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Arquivos de Neuro-Psiquiatria

versión impresa ISSN 0004-282Xversión On-line ISSN 1678-4227

Arq. Neuro-Psiquiatr. vol.77 no.3 São Paulo marzo 2019

https://doi.org/10.1590/0004-282x20190016 

Letter

Methanol intoxication, lentiform fork sign, plasma methanol and osmolar gap

Intoxicação por metanol, sinal do lentiforme (garfo), metanol plasmático e gap osmolar

1TWS Academic Center, Bangkok Thailand

2Adjunct professor, Joseph Ayobabalola University, Ikeji-Arakeji, Nigeria


Dear Editor,

We found the report on “Acute methanol poisoning” very interesting1. The clinical image of this patient may confirm that he has the neurological problem due to metabolic acidosis. The neuroimaging finding in this patient may be a case with lentiform fork sign that is nonspecific for methanol intoxication2. With the lack of a good complete clinical history, it is difficult to judge whether the case is an actual neurological problem due to methanol poisoning. The important concern is on the laboratory parameters of the patient. The high plasma methanol level, but normal osmolar gap, should be discussed. The plasma methanol concentration reported could be fatal for the patient and the osmolar gap should not be normal. In methanol intoxication, the normal osmolar gap might be possible but the plasma methanol should not high3. The cause of high methanol has also been reported to be a false positive in patients with ketoacidosis or hyperglycemia4,5. The alcoholic ketoacidosis may present with a false positive high plasma methanol, acidosis with a normal osmolar gap and lentiform fork sign.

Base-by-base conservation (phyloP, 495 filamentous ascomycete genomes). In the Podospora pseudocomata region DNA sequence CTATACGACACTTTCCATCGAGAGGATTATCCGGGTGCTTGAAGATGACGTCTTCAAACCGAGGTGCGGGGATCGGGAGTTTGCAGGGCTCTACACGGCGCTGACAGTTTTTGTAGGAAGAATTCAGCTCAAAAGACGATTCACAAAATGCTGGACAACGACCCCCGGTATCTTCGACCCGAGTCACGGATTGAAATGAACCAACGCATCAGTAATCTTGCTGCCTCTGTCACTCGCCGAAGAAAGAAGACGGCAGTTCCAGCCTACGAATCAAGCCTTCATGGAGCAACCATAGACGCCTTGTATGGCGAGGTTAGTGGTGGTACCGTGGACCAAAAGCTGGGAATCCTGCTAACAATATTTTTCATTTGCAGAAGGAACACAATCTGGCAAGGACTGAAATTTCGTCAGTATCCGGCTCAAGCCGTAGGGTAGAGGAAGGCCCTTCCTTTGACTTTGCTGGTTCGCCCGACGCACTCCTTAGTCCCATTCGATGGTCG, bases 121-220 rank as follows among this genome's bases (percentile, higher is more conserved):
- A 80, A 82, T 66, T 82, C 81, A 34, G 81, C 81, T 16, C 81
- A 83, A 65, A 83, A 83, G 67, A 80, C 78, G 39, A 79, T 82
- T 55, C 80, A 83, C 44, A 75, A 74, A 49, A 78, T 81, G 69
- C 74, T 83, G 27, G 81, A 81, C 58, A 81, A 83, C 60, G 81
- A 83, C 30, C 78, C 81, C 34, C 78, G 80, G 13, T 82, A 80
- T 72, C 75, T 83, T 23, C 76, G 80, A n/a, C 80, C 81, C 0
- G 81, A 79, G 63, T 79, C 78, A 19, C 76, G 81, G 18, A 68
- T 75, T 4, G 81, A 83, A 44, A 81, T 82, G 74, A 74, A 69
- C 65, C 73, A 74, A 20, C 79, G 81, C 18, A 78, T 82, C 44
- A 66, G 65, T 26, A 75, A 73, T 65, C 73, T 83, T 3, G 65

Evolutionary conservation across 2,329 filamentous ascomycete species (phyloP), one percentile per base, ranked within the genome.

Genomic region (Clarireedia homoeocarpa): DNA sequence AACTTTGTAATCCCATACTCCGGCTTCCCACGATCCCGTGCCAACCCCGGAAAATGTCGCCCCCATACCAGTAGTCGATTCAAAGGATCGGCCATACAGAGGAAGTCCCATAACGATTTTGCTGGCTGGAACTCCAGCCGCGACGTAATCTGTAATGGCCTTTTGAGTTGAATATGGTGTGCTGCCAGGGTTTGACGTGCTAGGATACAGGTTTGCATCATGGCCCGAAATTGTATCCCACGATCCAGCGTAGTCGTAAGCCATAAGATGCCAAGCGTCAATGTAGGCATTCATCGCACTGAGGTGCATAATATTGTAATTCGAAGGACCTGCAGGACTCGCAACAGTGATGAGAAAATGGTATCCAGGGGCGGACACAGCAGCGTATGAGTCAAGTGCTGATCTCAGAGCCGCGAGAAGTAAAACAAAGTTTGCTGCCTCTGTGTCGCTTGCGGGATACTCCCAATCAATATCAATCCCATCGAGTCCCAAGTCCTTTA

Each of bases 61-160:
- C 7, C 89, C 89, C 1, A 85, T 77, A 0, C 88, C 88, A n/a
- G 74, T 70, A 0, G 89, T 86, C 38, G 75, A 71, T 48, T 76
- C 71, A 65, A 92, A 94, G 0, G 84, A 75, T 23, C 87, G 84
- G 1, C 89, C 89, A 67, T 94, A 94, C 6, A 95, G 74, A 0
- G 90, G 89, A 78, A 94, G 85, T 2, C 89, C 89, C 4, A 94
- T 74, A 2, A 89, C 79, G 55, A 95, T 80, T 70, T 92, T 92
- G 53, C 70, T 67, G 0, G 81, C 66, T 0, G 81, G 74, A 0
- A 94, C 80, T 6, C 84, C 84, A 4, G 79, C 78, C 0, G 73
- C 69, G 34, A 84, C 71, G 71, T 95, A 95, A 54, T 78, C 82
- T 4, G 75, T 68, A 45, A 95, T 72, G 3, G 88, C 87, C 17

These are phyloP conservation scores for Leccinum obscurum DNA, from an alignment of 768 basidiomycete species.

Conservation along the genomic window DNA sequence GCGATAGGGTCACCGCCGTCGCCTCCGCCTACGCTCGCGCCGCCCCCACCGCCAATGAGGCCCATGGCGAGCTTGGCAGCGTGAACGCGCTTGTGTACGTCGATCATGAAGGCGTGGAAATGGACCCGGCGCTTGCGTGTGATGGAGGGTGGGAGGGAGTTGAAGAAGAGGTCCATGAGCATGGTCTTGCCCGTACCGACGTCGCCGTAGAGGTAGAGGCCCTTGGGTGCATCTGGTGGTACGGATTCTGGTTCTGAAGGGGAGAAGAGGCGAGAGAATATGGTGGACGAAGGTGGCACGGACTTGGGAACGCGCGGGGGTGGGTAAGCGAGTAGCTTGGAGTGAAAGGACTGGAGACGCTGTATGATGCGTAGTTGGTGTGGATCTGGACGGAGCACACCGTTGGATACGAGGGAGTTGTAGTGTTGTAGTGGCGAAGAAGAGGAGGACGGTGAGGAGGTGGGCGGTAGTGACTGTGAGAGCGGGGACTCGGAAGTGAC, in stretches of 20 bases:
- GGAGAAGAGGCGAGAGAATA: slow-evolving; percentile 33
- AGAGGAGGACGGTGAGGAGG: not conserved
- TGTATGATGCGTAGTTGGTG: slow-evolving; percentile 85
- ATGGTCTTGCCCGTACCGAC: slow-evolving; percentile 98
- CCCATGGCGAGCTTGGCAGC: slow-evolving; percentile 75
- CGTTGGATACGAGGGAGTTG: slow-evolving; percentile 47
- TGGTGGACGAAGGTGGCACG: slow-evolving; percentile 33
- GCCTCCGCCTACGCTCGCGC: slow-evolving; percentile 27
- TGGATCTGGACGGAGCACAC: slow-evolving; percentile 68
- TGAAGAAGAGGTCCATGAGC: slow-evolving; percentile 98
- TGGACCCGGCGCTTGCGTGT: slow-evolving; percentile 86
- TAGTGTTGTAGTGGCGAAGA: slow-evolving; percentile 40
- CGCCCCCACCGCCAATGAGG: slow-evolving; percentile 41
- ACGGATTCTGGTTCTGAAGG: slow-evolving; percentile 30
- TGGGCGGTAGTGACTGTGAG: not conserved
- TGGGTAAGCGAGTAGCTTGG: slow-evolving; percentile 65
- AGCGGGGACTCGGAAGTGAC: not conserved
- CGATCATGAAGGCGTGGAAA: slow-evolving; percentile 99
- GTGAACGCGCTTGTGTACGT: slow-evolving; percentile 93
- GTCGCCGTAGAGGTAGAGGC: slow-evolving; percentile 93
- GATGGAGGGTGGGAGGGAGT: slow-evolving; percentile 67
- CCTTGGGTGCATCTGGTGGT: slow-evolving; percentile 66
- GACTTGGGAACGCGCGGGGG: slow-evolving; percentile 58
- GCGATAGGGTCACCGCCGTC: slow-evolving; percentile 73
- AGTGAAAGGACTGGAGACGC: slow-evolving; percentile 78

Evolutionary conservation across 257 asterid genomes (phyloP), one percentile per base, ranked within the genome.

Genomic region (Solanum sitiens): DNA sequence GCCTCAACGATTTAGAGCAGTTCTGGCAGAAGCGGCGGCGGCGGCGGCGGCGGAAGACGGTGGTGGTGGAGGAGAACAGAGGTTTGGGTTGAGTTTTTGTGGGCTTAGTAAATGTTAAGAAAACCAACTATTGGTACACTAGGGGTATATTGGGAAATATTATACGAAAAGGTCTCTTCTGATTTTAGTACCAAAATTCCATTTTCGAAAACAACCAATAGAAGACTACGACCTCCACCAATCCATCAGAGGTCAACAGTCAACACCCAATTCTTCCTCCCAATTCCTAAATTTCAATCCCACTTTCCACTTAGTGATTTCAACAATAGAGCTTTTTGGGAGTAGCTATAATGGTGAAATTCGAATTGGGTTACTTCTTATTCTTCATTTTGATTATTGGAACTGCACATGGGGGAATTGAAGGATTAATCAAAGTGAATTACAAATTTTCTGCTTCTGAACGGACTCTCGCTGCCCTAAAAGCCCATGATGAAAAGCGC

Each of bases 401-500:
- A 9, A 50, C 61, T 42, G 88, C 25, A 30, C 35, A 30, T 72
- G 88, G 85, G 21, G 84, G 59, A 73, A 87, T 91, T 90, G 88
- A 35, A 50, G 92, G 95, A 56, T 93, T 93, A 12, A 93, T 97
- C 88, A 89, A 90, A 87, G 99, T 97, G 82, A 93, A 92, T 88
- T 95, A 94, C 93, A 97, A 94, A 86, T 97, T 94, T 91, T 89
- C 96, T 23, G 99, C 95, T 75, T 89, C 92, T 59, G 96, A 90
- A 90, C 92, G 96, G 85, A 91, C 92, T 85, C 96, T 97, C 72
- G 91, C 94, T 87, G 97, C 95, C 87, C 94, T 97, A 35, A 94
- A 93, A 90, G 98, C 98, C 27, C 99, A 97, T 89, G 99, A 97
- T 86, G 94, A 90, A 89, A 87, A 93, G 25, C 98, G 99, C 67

References

1 Villamar MF. Acute methanol poisoning. Arq Neuropsiquiatr. 2018 Sep;76(9):636-7. https://doi.org/10.1590/0004-282x20180060Links ]

2 Grasso D, Borreggine C, Perfetto F, Bertozzi V, Trivisano M, Specchio LM, et al. Lentiform fork sign: a magnetic resonance finding in a case of acute metabolic acidosis. Neuroradiol J. 2014 Jun;27(3):288-92. https://doi.org/10.15274/NRJ-2014-10041Links ]

3 Hovda KE, Hunderi OH, Rudberg N, Froyshov S, Jacobsen D. Anion and osmolal gaps in the diagnosis of methanol poisoning: clinical study in 28 patients. Intensive Care Med. 2004 Sep;30(9):1842-6. https://doi.org/10.1007/s00134-004-2373-7Links ]

4 Górska A, Zaleski K, Zapalska-Pozarowska K, Szponar J. [Difficulties in interpreting the results of laboratory tests for methanol concentration in serum of patients with metabolic acidosis of various origins]. Przegl Lek. 2012;69(8):595-8. Polish. [ Links ]

5 Renom G, Maisonneuve N, Kim I, Dehon B, Azar R. Major ketogenesis and the absence of an osmolar gap in an atypical case of alcoholic ketoacidosis. Ann Clin Biochem. 2003 Jul;40(Pt 4):424-6. https://doi.org/10.1258/000456303766477110Links ]

Received: October 30, 2018; Accepted: November 28, 2018

Correspondence: Pathum Sookaromdee; TWS Academic Center, Bangkok Thailand; Email: pathumsook@gmail.com

Conflict of interest: There is no conflict of interest to declare.

Creative Commons License This is an Open Access article distributed under the terms of the Creative Commons Attribution License, which permits unrestricted use, distribution, and reproduction in any medium, provided the original work is properly cited.